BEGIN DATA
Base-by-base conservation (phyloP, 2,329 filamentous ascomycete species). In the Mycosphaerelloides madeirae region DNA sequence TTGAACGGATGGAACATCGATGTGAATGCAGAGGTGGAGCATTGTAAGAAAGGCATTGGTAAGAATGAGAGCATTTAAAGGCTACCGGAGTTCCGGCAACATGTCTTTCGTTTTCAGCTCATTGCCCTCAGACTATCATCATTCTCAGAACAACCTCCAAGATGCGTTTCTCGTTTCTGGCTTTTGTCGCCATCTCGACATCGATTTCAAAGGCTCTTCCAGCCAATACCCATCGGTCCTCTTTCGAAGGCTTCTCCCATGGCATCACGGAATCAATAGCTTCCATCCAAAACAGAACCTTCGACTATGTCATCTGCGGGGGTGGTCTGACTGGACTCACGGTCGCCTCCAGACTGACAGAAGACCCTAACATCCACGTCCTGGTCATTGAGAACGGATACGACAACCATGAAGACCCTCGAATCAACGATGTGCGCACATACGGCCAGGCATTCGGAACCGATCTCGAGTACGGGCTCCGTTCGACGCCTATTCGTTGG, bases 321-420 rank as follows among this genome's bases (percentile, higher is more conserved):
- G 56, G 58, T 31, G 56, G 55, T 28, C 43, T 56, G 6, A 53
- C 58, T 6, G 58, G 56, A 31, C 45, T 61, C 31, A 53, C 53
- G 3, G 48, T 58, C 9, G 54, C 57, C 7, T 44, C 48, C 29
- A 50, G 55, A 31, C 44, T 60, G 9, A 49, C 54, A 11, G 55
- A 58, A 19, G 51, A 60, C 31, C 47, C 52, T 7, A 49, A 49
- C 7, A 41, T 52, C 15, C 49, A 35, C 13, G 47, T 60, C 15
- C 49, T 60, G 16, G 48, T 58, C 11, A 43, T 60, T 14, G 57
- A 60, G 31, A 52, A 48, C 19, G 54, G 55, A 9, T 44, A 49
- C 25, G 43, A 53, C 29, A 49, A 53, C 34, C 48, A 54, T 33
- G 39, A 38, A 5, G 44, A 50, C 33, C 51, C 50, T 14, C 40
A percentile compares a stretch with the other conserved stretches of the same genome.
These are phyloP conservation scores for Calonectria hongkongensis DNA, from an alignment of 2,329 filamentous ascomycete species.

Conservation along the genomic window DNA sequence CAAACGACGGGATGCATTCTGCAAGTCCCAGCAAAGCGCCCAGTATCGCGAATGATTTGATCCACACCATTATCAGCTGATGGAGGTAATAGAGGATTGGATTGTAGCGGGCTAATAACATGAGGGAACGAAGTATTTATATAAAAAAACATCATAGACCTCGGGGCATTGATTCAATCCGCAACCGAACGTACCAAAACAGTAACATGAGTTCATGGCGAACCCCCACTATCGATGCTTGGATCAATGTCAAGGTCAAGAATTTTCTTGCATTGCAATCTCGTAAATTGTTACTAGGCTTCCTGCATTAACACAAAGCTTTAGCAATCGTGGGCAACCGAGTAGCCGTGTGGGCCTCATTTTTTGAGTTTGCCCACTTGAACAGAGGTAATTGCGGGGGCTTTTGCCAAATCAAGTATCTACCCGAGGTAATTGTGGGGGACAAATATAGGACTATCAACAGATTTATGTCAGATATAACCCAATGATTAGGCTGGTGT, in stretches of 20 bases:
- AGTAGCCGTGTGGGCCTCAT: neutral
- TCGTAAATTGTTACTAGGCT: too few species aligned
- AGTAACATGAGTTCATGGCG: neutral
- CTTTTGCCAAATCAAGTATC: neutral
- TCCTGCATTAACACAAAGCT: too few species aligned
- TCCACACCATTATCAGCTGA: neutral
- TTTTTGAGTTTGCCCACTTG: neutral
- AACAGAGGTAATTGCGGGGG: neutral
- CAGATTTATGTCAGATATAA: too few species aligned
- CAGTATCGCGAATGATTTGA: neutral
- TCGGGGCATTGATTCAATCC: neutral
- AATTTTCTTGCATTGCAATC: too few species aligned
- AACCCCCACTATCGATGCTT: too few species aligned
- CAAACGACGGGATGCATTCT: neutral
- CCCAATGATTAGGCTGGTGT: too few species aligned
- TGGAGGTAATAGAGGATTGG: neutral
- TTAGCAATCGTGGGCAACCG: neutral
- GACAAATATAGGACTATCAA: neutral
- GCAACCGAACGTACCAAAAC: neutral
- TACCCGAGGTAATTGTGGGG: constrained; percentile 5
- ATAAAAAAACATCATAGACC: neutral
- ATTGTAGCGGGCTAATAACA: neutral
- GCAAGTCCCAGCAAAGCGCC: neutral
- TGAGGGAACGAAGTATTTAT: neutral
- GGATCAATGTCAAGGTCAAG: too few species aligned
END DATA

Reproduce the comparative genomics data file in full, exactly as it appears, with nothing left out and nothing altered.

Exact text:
Base-by-base conservation (phyloP, 2,329 filamentous ascomycete species). In the Mycosphaerelloides madeirae region DNA sequence TTGAACGGATGGAACATCGATGTGAATGCAGAGGTGGAGCATTGTAAGAAAGGCATTGGTAAGAATGAGAGCATTTAAAGGCTACCGGAGTTCCGGCAACATGTCTTTCGTTTTCAGCTCATTGCCCTCAGACTATCATCATTCTCAGAACAACCTCCAAGATGCGTTTCTCGTTTCTGGCTTTTGTCGCCATCTCGACATCGATTTCAAAGGCTCTTCCAGCCAATACCCATCGGTCCTCTTTCGAAGGCTTCTCCCATGGCATCACGGAATCAATAGCTTCCATCCAAAACAGAACCTTCGACTATGTCATCTGCGGGGGTGGTCTGACTGGACTCACGGTCGCCTCCAGACTGACAGAAGACCCTAACATCCACGTCCTGGTCATTGAGAACGGATACGACAACCATGAAGACCCTCGAATCAACGATGTGCGCACATACGGCCAGGCATTCGGAACCGATCTCGAGTACGGGCTCCGTTCGACGCCTATTCGTTGG, bases 321-420 rank as follows among this genome's bases (percentile, higher is more conserved):
- G 56, G 58, T 31, G 56, G 55, T 28, C 43, T 56, G 6, A 53
- C 58, T 6, G 58, G 56, A 31, C 45, T 61, C 31, A 53, C 53
- G 3, G 48, T 58, C 9, G 54, C 57, C 7, T 44, C 48, C 29
- A 50, G 55, A 31, C 44, T 60, G 9, A 49, C 54, A 11, G 55
- A 58, A 19, G 51, A 60, C 31, C 47, C 52, T 7, A 49, A 49
- C 7, A 41, T 52, C 15, C 49, A 35, C 13, G 47, T 60, C 15
- C 49, T 60, G 16, G 48, T 58, C 11, A 43, T 60, T 14, G 57
- A 60, G 31, A 52, A 48, C 19, G 54, G 55, A 9, T 44, A 49
- C 25, G 43, A 53, C 29, A 49, A 53, C 34, C 48, A 54, T 33
- G 39, A 38, A 5, G 44, A 50, C 33, C 51, C 50, T 14, C 40
A percentile compares a stretch with the other conserved stretches of the same genome.
These are phyloP conservation scores for Calonectria hongkongensis DNA, from an alignment of 2,329 filamentous ascomycete species.

Conservation along the genomic window DNA sequence CAAACGACGGGATGCATTCTGCAAGTCCCAGCAAAGCGCCCAGTATCGCGAATGATTTGATCCACACCATTATCAGCTGATGGAGGTAATAGAGGATTGGATTGTAGCGGGCTAATAACATGAGGGAACGAAGTATTTATATAAAAAAACATCATAGACCTCGGGGCATTGATTCAATCCGCAACCGAACGTACCAAAACAGTAACATGAGTTCATGGCGAACCCCCACTATCGATGCTTGGATCAATGTCAAGGTCAAGAATTTTCTTGCATTGCAATCTCGTAAATTGTTACTAGGCTTCCTGCATTAACACAAAGCTTTAGCAATCGTGGGCAACCGAGTAGCCGTGTGGGCCTCATTTTTTGAGTTTGCCCACTTGAACAGAGGTAATTGCGGGGGCTTTTGCCAAATCAAGTATCTACCCGAGGTAATTGTGGGGGACAAATATAGGACTATCAACAGATTTATGTCAGATATAACCCAATGATTAGGCTGGTGT, in stretches of 20 bases:
- AGTAGCCGTGTGGGCCTCAT: neutral
- TCGTAAATTGTTACTAGGCT: too few species aligned
- AGTAACATGAGTTCATGGCG: neutral
- CTTTTGCCAAATCAAGTATC: neutral
- TCCTGCATTAACACAAAGCT: too few species aligned
- TCCACACCATTATCAGCTGA: neutral
- TTTTTGAGTTTGCCCACTTG: neutral
- AACAGAGGTAATTGCGGGGG: neutral
- CAGATTTATGTCAGATATAA: too few species aligned
- CAGTATCGCGAATGATTTGA: neutral
- TCGGGGCATTGATTCAATCC: neutral
- AATTTTCTTGCATTGCAATC: too few species aligned
- AACCCCCACTATCGATGCTT: too few species aligned
- CAAACGACGGGATGCATTCT: neutral
- CCCAATGATTAGGCTGGTGT: too few species aligned
- TGGAGGTAATAGAGGATTGG: neutral
- TTAGCAATCGTGGGCAACCG: neutral
- GACAAATATAGGACTATCAA: neutral
- GCAACCGAACGTACCAAAAC: neutral
- TACCCGAGGTAATTGTGGGG: constrained; percentile 5
- ATAAAAAAACATCATAGACC: neutral
- ATTGTAGCGGGCTAATAACA: neutral
- GCAAGTCCCAGCAAAGCGCC: neutral
- TGAGGGAACGAAGTATTTAT: neutral
- GGATCAATGTCAAGGTCAAG: too few species aligned